Transitioning to Teaching Online – Contemporary Issues in Youth Development, OER Project

This is another post in my series on developing my Adolescent and Youth Development for Youthworkers class as an online course for this fall. The series begins with Part 1.

The last 6 posts about this teaching transition have been about course content. They are:

So, finally, the first 5 chapters of my OER textbook are complete! Or… at least, drafted! I still have quite a bit of work to do adding references and maybe a bit more content in places, but so far, I’ve got a solid outline. I will keep making modifications as I go to start getting things set up in Canvas. So now, the rest of the OER textbook – the project!

Assignment Description

This summer some incredible students in our Masters Social Work program created a police abolition teach-in in response to the murder of George Floyd. Their use of technology to teach us about this subject was inspiring to me. I learned a lot about police abolition, was deeply engaged for 90 minutes, and left feeling like I had some action steps. The more I thought about it, the more this struck me as a model for organizing our class together.

There are an infinite number of issues we could consider in youth development, especially when we start combining topics together. For instance, an issue that’s come up for me this summer is doing participatory, democratic youth work in an online-only context. Another person might be interested in police abolition organizing in black communities because they’ve been involved in organizing work this summer. Yet another person may, because of their own background or that of a friend, be interested in the ways queer youth on the autism spectrum participate in and experience youth programs.

I’m moving forward on the theory that the stuff that YOU are most interested in is also the stuff the rest of us are likely to find most interesting! In the first 5 weeks of class, I will work hard to demonstrate a diverse set of approaches to online learning that create engaging, thought-provoking workshops around a topic in youth development. While your topics may range far and wide and will likely be more specific, in the first 5 weeks I hope to give you an overview of some of the frameworks and models we (Youth Studies) use to understand the idea of “youth development.” My hope is that we’ll apply these to your own issues in youth development.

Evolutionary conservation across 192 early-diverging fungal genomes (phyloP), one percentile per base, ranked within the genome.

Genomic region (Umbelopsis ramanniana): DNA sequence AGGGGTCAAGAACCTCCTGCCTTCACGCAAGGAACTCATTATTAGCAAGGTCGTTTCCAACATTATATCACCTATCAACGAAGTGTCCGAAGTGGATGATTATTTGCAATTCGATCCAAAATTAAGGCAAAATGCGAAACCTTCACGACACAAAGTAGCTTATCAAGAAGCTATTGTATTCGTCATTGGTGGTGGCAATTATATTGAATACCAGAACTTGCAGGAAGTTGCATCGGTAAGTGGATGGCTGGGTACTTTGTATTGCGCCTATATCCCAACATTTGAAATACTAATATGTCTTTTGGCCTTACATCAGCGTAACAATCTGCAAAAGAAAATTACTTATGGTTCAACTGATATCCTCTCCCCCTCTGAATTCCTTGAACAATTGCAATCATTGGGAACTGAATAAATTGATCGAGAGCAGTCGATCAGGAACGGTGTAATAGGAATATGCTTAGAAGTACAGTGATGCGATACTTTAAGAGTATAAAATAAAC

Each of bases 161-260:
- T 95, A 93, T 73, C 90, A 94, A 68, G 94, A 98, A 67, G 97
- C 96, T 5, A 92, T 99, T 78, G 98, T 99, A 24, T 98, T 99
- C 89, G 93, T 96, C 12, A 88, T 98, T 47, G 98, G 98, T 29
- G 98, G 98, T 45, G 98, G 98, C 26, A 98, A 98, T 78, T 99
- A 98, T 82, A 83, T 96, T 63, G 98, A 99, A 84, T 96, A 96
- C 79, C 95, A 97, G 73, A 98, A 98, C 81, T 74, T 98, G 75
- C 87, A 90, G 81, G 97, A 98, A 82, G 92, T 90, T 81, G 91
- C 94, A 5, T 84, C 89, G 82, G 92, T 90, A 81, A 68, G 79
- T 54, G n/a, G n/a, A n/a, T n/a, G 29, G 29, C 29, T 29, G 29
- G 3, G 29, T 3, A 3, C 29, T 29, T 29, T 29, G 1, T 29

During the first few weeks of class, while we work through the content I’ve created, you’ll start exploring issues in youth development that are most interesting to you and start doing some research on those issues. Your goal is to become something of an expert – able to guide us through a workshop that teaches us all about the issue you chose! Your workshop should be well-designed, engaging, clear, and based in good research on the issue. We’ll spend the rest of class (until close to the end) running teach-ins for each other about the issues you chose! Along the way, we’ll have a few related assignments to help you prepare (and I hope you’ll work closely with me too).

Here’s where things get exciting though (at least for me). Rather than make this just a school exercise – you know, the ones where you write a paper for me, I grade it, and then you throw it away? – I want us to create something that’s potentially useful for other people. Because here’s the deal: the field of youth work is small! There aren’t very many researchers out there writing about it, and there are very, very few practitioners who write about it! That means that, when I’m working with the queer and autistic young person, even if I’m an experienced professional, I won’t have much specific knowledge. That means that, by the time you run your workshop in our class, you may be the world’s foremost expert on this topic! Which also means that we should share this knowledge with the world. So our class this semester is a shot at creating the world’s first, and maybe some day most comprehensive, digital guidebook on Contemporary Issues in Youth Development. I expect future semesters will continue to contribute new topics to the book – but you all will be the first!